Global coronavirus cases top 26m: Johns Hopkins

A woman holds a thermometer at a checkpoint set up at an entrance to a hutong, following new cases of the coronavirus disease (COVID-19) infections, in Beijing, China on 16 June 2020.
A woman holds a thermometer at a checkpoint set up at an entrance to a hutong, following new cases of the coronavirus disease (COVID-19) infections, in Beijing, China on 16 June 2020.Reuters
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The confirmed coronavirus caseload across the world has crossed 26 million on Saturday morning, UNB reports quoting the latest tally provided by the Johns Hopkins University (JHU).

The JHU data shows a total of 26,517,985 people have so far been diagnosed with the virus in 188 countries while the global total death toll from the virus reached 873,131.

Besides, 17,621,442 people made recoveries from the virus infections.

The United States reported the highest caseload and death toll across the world, with 6,200,186 cases and 187,710 deaths.

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Brazil recorded the world's second largest numbers with 4,091,801 cases and 125,501 deaths, followed by India with 3,936,747 cases and 68,472 deaths.

Other countries with over 30,000 fatalities include Mexico, Britain, Italy and France.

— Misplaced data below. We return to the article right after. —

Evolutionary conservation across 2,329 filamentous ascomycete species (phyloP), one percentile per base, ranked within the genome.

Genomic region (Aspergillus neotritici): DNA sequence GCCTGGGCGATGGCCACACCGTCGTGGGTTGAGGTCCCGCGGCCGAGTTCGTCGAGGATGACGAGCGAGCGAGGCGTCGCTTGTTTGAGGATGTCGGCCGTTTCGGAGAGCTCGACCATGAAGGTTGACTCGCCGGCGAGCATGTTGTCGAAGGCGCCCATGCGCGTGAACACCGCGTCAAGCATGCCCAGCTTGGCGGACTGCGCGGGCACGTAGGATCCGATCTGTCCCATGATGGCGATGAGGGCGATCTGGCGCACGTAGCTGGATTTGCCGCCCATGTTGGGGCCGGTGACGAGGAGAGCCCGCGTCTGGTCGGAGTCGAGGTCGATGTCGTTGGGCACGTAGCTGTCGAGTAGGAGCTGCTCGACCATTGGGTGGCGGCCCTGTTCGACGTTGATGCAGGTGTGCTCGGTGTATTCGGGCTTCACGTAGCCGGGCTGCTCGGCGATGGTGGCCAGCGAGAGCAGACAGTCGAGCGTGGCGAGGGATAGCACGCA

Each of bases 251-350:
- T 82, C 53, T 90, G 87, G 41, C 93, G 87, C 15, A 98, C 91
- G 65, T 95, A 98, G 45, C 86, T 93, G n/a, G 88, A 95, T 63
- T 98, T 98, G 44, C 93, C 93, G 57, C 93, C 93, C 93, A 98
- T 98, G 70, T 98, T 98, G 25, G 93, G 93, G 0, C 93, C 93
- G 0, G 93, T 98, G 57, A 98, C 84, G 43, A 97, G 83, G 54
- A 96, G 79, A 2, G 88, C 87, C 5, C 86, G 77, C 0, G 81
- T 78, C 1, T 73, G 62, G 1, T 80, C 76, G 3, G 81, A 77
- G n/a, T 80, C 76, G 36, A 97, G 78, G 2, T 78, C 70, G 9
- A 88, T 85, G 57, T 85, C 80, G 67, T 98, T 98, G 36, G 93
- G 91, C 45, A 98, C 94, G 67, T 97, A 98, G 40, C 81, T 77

UN Children’s Fund (UNICEF) has said it will be leading procurement and supply of COVID-19 vaccinations to ensure that all countries have safe, fast and equitable access to initial doses when they are available.

The vaccine procurement and distribution efforts, involving over 170 economies, could possibly be the world’s largest and fastest ever operation of its kind.

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“This is an all-hands on deck partnership among governments, manufacturers and multilateral partners to continue the high-stakes fight against the COVID-19 pandemic,” said Henrietta Fore, UNICEF executive director.

“In our collective pursuit of a vaccine, UNICEF is leveraging its unique strengths in vaccine supply to make sure that all countries have safe, fast and equitable access to the initial doses when they are available.”

UNICEF is the world’s largest single vaccine buyer, procuring more than 2 billion doses of various vaccines annually for routine immunisation and outbreak response on behalf of nearly 100 countries.

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